All three specimens of Baculites contain a radula (figs. S2 to S4). In American Museum of Natural History (AMNH) specimen numbers 55901 and 66267, the teeth are preserved close to their original life position (Fig. 1, D and E, and movie S1). Although they were originally solid structures, the radular teeth are hollow or infilled with material similar in composition to that of the matrix (but of different density). In analogy with modern cephalopods, they may have been composed of chitin, with possibly some degree of mineralization (11). As in all cephalopod radula, the teeth and marginal plates in each transverse row repeat those in the preceding and succeeding rows (Fig. 2A) (11). In AMNH 55901, the radula forms a U-shaped structure, possibly reflecting its original shape in the radular canal (Fig. 2B and movie S1). If the radula were unfolded, it would be ~6 mm wide and ~7 mm long.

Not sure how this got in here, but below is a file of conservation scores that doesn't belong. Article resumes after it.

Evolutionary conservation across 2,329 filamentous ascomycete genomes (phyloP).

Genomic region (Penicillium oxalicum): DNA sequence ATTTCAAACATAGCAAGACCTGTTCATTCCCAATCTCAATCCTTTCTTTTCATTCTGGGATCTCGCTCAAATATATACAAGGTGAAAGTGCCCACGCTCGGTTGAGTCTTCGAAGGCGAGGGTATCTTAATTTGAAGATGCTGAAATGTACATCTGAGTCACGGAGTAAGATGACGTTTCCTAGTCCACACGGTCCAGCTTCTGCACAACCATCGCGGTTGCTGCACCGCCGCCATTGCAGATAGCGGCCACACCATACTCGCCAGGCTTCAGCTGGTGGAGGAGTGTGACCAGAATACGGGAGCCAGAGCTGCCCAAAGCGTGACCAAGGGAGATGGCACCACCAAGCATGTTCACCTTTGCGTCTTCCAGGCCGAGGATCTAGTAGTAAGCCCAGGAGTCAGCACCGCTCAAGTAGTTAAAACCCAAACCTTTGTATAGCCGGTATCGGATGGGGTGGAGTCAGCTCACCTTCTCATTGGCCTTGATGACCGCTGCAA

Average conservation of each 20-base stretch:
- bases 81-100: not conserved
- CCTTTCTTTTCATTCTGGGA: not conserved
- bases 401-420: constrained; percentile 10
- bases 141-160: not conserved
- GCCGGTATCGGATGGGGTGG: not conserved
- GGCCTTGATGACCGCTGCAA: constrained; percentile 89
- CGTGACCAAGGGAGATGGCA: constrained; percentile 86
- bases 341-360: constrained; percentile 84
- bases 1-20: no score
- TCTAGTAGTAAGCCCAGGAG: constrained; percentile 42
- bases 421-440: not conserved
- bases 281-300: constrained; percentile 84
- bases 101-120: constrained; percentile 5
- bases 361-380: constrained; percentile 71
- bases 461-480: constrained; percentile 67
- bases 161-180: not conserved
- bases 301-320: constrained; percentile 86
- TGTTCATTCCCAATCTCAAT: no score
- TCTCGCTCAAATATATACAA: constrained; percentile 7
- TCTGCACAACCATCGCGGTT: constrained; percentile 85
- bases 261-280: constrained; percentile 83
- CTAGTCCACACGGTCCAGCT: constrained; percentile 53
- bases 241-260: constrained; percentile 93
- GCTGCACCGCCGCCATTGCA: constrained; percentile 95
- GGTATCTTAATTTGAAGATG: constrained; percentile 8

Fig. 2

Morphology of the radula and teeth in Baculites sp. (A) Virtual reconstruction of the radula in Baculites sp. (AMNH 55901) as if unfolded. Rows of teeth are repeated all along the length of the radula. Blue, marginal teeth; light pink, second lateral teeth; purple, first lateral teeth; dark pink, rachidian teeth; yellow, marginal plates. (B) Part of the radula of Baculites sp. (AMNH 55901). The radula is folded, as it may have appeared in the tube-shaped radular canal. (C) Adoral view of the rachidian tooth. (D) Lateral view of the second lateral tooth, center of the ribbon on the right-hand side. (E) Lateral view of the marginal tooth.